I think -12 dB rms is fine, and plenty loud. I wish more mastering engineers would work on the overall sound of the mix, as opposed to just trying to make it loud. I do some what I refer to as "ghetto mastering" for bands I record that aren't going to be able to go to a separate mastering house; and I can rarely push something to -8 dB rms without it falling apart.
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loomerz
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PostPosted: Fri Apr 26, 2013 8:11 pm    Post subject: Reply with quote

Thanks man, this is has all been a good help.
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Ian
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PostPosted: Mon Jun 10, 2013 2:41 pm    Post subject: Reply with quote

I'd love to have an unmastered and mastered copy of what you are talking about.

Can you PM it to me?
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honeyiscool
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PostPosted: Sat Jun 15, 2013 1:11 pm    Post subject: Reply with quote

If you want to make a loud mix that doesn't suck, you're going to have to use some sort of compression and limiting on almost every track with high peaks, especially drums, preferably with something multi-band. Then, when you combine everything together, you'll already have eased each track's peaks and it will combine to make a pleasing result that is still loud and punchy. While it's true that you can't apply huge amounts of limiting at the mastering stage, if your peaks are more peaky than is normal on commercial recordings, try and make sure that you don't have a mix that is peaky just for the sake of being peaky. While brickwall limiting is a digital-era artifact, it's not entirely true that loud mastering is a new thing. Motown records were plenty loud, just that they used pleasing, analogue methods to reach the goal, often methods like tape saturation.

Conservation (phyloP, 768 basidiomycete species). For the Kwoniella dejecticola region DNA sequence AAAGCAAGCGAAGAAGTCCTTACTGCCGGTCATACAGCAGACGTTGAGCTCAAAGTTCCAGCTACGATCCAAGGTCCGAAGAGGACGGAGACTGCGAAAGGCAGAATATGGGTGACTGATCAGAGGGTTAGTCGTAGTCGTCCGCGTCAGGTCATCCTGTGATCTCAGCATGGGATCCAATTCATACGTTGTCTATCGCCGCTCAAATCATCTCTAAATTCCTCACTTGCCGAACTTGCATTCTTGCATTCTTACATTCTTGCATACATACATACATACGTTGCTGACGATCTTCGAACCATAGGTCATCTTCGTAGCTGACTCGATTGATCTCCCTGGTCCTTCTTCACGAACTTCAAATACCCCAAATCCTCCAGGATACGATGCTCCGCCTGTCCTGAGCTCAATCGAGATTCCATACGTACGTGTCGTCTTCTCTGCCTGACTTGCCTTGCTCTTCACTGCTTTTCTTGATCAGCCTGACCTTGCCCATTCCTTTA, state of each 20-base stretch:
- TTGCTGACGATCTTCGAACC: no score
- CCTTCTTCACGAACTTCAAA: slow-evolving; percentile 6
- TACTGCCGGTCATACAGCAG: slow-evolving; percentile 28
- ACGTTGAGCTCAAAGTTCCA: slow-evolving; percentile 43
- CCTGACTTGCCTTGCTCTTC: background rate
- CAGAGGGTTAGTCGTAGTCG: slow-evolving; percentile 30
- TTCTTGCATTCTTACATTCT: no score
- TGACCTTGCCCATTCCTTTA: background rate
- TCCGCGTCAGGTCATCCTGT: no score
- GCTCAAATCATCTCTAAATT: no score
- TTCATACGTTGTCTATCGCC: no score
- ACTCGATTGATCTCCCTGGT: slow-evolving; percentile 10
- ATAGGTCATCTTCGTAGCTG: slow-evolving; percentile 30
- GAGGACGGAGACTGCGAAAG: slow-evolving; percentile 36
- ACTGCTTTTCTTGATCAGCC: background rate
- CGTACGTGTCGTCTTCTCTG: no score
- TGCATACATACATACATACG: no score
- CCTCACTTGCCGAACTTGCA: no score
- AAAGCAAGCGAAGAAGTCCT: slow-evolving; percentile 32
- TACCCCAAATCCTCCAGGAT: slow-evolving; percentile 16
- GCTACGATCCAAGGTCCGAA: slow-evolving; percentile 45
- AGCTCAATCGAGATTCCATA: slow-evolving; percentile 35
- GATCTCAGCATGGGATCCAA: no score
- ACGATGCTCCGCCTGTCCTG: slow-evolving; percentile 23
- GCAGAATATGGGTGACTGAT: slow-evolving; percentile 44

I would say that you should compare your mix to something that is analogue recorded and dynamic yet considered finished, like any Albini mixed album, really. If you can't get your mixes to be as loud and punchy as an Albini record, then you probably overdid your dynamics.